Travelling by train? Here’s how you can get around those frustrating rail fare rises and get cheaper train tickets for the family.
Rail fare price hikes are getting beyond a joke. This year saw ticket prices going up by an average of 3.9% (way above inflation). Regular rail commuters got an even rawer deal, with season ticket prices increasing by 4.3% on average.
In fact, rail fares have gone up by as much as 50% over the last decade. One of the most shocking examples we’ve found is the annual fare of someone travelling from Sevenoaks in Kent to London: in 2003 an annual train ticket for this journey would’ve cost you £1,660. Today, that same journey will set you back a tidy £3,112!
While there is little you can do to stop general price rises, there are some tips and tricks worth knowing that can help lower fare costs. Here are 10 ways to get cheaper train tickets:
1. Buy early
Most people know that if you book early, you can get much cheaper tickets. However the best time to grab your ticket is around 12 weeks before your date of travel. (This is because Network Rail must have their timetable set 12 weeks in advance by law. So most train operators tend to release their cheapest tickets 12 weeks in advance, or shortly thereafter.)
2. Jump the queue
So now you know the best time to look for tickets, make sure you’re first in line. The Trainline has a great ‘ticket alert’ feature that not many people know about, but it’s really useful – it alerts you by email the moment cheap advance tickets become available for a particular journey.
3. Travel off-peak if possible
Basiccommon sense, but it’s always worth travelling at times when there is less demand if you can (for example on Friday afternoon rather than Friday evening) as you will get a considerably cheaper ticket. It’s worth experimenting with times and dates on online ticket sites and see what different prices get thrown up.
4. Season tickets don’t have to be for a year
Many people aren’t aware that you can get a season ticket for less than a 12-month period. So if you had a six month work contract, you can get a 24 week season ticket. Or if you plan to go on maternity leave in 11 weeks, you should be able to get an 11 week season ticket – which is almost always cheaper than buying single, weekly or monthly tickets.
5. Buy carnet tickets
‘Carnet’ tickets are a great option if you make a few journeys a week but don’t travel every day. Carnet ticket schemes are just where you buy a batch of single tickets up front (typically around 10) and get a discount for doing so.
The discount varies (some operators give you 10 tickets for the price of 8, for example) and you can often only get these deals on the main commuter lines. To get carnet tickets you will need to buy them direct from the train operator.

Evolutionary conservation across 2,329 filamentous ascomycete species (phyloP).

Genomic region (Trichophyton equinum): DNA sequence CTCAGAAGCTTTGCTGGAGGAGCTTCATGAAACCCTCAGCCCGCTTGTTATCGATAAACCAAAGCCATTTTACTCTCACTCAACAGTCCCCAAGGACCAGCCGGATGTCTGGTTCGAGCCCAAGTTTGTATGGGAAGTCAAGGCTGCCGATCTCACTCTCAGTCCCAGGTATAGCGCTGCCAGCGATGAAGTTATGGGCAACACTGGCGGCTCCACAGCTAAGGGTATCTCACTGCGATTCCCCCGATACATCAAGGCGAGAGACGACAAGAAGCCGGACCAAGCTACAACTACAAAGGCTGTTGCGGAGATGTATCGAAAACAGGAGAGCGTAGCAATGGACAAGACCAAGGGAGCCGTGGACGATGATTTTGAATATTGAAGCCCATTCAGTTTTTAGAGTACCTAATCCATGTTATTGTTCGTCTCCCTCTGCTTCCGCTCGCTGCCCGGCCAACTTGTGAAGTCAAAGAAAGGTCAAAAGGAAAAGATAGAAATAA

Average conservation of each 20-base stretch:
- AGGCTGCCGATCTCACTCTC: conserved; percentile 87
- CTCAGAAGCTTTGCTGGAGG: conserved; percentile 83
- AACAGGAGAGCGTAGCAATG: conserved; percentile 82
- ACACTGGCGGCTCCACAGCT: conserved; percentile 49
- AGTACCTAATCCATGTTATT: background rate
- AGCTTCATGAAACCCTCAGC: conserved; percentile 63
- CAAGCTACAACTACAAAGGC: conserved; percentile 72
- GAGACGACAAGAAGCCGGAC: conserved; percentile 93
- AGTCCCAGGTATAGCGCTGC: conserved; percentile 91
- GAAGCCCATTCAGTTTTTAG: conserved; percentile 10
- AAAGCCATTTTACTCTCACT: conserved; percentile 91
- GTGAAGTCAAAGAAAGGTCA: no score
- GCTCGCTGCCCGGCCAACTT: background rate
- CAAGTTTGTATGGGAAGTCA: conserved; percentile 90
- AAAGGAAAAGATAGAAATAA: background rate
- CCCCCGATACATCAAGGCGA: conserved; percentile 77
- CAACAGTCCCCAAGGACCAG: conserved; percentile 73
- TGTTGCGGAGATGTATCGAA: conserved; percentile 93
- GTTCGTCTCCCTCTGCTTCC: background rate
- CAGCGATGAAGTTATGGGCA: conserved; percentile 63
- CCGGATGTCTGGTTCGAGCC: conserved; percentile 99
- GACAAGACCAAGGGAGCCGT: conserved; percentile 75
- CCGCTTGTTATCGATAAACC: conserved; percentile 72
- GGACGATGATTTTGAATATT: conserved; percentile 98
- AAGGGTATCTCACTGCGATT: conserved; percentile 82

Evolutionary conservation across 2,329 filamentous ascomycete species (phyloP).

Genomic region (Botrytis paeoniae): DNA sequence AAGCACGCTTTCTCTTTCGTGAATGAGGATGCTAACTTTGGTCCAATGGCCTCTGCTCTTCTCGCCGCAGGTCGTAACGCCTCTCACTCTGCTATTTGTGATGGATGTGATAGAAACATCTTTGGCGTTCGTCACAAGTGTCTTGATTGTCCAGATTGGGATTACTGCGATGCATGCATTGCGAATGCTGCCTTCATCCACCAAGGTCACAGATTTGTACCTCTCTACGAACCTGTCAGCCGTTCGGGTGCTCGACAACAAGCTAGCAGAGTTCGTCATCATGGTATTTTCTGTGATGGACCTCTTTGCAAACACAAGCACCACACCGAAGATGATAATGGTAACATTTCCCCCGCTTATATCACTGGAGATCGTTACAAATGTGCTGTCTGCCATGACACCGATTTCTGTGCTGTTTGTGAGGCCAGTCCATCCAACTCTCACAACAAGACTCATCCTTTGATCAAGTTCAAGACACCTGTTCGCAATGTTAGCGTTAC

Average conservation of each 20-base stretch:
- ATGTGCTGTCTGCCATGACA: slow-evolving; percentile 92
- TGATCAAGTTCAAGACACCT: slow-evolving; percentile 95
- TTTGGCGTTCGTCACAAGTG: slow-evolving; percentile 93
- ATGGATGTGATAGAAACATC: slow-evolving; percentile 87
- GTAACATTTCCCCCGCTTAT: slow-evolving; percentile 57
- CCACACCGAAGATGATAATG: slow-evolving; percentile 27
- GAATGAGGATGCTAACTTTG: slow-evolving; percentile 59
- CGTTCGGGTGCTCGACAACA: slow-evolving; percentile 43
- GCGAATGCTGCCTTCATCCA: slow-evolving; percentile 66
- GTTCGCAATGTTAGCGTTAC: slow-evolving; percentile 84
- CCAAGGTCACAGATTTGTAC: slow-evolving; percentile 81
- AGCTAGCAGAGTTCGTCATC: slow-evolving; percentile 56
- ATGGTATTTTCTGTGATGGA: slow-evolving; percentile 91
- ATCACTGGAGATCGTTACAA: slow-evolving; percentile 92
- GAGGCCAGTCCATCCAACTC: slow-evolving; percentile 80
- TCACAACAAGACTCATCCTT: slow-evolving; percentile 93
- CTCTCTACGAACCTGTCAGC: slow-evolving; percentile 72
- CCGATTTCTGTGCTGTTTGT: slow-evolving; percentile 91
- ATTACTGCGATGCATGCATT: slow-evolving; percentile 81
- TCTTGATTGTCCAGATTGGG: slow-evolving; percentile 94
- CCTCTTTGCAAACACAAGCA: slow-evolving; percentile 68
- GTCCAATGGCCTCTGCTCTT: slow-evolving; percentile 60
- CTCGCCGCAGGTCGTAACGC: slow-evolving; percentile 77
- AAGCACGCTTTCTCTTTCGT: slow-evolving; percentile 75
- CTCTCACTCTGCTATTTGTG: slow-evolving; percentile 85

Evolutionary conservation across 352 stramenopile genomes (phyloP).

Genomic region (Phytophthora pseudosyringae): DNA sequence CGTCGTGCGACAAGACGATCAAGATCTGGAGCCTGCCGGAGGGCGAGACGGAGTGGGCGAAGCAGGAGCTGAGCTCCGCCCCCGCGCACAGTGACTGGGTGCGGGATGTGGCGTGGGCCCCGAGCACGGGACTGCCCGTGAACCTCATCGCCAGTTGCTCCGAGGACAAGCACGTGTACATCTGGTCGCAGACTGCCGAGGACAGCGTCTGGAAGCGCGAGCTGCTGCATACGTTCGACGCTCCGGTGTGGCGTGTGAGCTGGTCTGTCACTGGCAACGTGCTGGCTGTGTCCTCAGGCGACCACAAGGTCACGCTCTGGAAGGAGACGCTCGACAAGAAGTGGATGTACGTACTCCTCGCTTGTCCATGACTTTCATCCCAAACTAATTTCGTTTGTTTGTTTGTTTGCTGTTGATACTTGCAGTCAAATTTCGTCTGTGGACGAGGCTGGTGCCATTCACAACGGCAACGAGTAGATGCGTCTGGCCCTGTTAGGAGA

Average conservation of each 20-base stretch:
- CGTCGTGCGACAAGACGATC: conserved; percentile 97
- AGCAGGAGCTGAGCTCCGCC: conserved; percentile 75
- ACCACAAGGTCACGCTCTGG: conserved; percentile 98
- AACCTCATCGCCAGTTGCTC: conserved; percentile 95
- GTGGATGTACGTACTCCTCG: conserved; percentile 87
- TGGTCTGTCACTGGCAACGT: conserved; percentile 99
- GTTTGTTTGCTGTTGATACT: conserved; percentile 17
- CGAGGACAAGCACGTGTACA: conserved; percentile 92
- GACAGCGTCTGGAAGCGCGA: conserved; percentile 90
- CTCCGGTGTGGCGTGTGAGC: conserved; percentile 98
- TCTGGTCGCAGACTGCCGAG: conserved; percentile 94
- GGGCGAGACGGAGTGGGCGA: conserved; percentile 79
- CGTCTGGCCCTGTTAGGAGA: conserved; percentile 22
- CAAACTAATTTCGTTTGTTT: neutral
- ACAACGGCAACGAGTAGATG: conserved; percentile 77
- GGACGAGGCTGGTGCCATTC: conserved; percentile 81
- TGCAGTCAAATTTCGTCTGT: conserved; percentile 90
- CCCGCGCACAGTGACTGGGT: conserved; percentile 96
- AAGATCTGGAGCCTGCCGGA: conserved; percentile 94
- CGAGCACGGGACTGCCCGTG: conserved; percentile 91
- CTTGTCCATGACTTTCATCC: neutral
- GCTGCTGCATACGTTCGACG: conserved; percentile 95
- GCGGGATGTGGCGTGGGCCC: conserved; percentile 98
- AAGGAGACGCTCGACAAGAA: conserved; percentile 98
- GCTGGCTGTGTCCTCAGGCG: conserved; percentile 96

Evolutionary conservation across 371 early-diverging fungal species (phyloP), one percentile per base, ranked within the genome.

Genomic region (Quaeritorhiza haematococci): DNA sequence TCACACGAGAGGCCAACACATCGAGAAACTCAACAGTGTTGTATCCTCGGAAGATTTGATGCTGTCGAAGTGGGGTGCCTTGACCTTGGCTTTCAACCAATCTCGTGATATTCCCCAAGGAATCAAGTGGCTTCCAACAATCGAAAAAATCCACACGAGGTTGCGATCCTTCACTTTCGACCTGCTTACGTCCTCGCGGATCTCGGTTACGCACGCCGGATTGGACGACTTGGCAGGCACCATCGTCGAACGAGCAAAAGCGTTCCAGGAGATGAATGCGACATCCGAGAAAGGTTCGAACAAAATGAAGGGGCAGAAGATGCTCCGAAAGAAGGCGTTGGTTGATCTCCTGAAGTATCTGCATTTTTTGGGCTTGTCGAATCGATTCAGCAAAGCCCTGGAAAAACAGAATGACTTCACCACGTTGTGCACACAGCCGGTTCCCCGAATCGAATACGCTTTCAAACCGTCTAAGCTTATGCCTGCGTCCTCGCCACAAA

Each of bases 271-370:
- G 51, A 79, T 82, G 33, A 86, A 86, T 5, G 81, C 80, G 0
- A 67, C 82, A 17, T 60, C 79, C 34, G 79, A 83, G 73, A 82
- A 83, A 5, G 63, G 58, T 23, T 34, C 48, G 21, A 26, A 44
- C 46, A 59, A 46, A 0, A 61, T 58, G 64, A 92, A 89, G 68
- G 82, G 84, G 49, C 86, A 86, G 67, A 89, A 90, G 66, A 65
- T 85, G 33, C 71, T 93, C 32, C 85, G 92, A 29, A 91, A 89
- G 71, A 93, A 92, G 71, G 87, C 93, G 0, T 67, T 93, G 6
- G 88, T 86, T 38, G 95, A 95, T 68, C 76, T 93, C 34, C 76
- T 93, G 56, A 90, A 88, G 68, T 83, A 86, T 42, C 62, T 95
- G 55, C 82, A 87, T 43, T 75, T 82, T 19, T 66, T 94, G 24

6. Don’t automatically get a return ticket
Bizarrely, getting two single tickets often works out cheaper than getting a standard return ticket. So don’t just automatically select a return ticket without checking the price of two singles online first.
7. Have a look at Megabus/Megatrain
The Megabus/Megatrain website is well worth a look – they do really cheap travel deals for both train and coach travel. They sell hundreds of single tickets from £1 (these sell out fast!) but also have plenty of tickets for around the £5-7 mark (plus 50p booking fee) for routes across England and Scotland. While they offer cheap deals for networks like South West Trains, Virgin Rail and East Midlands Trains, Megabus/Megatrain only release their tickets 45 days in advance.
8. Take advantage of Railcards
Railcards cut a third off your rail fares for just £30 a year. For example, the Family and Friends Railcard saves you a third on adult fares and knock off 60% off kids’ fares, too. (While Railcards are great, unfortunately they’re not suitable for commuters – as Railcards aren’t valid during peak morning travel times on Mondays-Fridays). Check out the latest Family and Friends Railcard promotional code and discount deals.
9. Claim for delays
If your train is over an hour late, by law you can claim back 20% of the cost of a single fare (10% of a return ticket, unless there was an hour delay on both legs).
However, some train companies are more generous than this. Many will refund 50% of your ticket for a delay of 30 minutes or more (providing you make a claim – most people aren’t aware they can).
Check the Passenger Charter of your train company for details of its compensation scheme (you can find the link to your train company here).
10. Don’t forget…
Want to know the best place to buy your train ticket? See our full guide to getting cheaper train tickets in the UK.